Fine Motor Activities

  • Activities for Developing Fine Motor Coordination

    Dear Parents:
    These are some activities to strengthen small hand muscles.  Please keep these activities fun and integrate them into your daily routine.

    • Pick up small objects such as coins, beans, marbles, seeds, buttons, nuts and bolts.  Sort them into containers of varying sizes.
    • Pick up objects (blocks, cotton balls, pom-poms, crumpled balls of paper, counters, etc.) using various-sized tongs, tweezers or clothesline hooks.
    • Learn to fingerspell the ABC’s using American Sign Language.
    • Stack objects (coins, cards, checkers, blocks, etc.).
    • Screw and unscrew objects such as nuts and bolts, caps from jars, etc.
    • String beads onto a shoelace.
    • Play with Lite Brite toy.
    • Cut straight and curved lines/shapes drawn on paper, cloth, etc., with scissors.
    • Play the piano; do fingerplays.
    • Type or keyboard.
    • Crumple paper into a small ball and then flick it with the finger (play “soccer” with the paper ball).
    • Shuffle cards, deal cards one by one, turn cards over.
    • Roll a pencil between thumb and fingers without dropping it.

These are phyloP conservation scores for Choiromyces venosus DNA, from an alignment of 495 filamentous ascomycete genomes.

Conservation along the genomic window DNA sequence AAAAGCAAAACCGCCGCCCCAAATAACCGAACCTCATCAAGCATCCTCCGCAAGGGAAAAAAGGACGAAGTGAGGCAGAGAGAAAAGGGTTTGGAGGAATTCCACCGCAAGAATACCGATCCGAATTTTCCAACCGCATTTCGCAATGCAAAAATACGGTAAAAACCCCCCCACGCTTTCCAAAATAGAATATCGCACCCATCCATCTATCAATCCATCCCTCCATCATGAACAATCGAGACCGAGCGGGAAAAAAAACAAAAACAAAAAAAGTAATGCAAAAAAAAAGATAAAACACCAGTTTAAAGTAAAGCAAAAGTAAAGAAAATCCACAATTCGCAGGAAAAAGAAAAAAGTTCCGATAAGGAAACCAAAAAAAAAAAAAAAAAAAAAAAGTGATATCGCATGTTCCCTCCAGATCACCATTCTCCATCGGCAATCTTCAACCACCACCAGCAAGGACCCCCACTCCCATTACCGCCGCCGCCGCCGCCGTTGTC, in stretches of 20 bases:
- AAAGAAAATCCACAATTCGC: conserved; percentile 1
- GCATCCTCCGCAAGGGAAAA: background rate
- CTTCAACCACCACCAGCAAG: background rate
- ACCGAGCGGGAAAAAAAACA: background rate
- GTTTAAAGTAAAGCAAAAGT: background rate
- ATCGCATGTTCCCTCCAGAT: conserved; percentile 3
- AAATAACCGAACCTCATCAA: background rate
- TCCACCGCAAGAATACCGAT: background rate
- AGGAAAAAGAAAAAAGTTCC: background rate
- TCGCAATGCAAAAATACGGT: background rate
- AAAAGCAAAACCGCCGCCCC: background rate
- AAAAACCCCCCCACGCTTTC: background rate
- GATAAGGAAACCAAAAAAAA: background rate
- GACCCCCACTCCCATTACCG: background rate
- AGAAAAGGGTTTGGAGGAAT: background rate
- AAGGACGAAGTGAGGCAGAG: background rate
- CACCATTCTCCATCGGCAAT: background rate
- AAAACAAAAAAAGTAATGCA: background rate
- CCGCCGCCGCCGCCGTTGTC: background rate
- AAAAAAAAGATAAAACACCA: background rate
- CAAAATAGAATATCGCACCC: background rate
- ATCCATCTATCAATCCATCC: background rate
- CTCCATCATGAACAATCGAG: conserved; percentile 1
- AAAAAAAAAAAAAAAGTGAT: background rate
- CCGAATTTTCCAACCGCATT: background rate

• Stick small objects into playdough or silly putty for him or her to pull out.
    • Wind thread on a spool evenly.
    • Put rubber bands around various-sized containers and objects.
    • Move spoonfuls of small objects from one bowl to another.
    • Do up buttons, zippers, hooks, etc.
    • Tie shoelaces.
    • Manually sharpen pencils.
    • Put keys into locks to open doors.
    • Put paper clips onto paper.
    • Place clothespins on the edge of a box or container or on a line.
    • Use Wikki Stix to form shapes, letters, numbers, and other designs.
    • Color using the flat side of a crayon. Put paper over leaves, stencils, and other objects so that the child gets sensory feedback as he colors.
    • Use sprayer bottles filled with water and sponges to have the child “clean” a desk or table, then squeeze the excess water into a dishpan.  This is a great pre-scissor skill activity.
    • Lace various-sized beads. Using both hands develops bilateral integration.
    • Play with dough using words like poke, squeeze, pound, press, and knead.
    • Use puzzles with pegs.
    • Wave using the “pincer” grasp (two fingers and a thumb).

    From Parents as Partners in Kindergarten and Early Literacy: Multiplying our Teaching Effectiveness, by Nellie Edge ©2007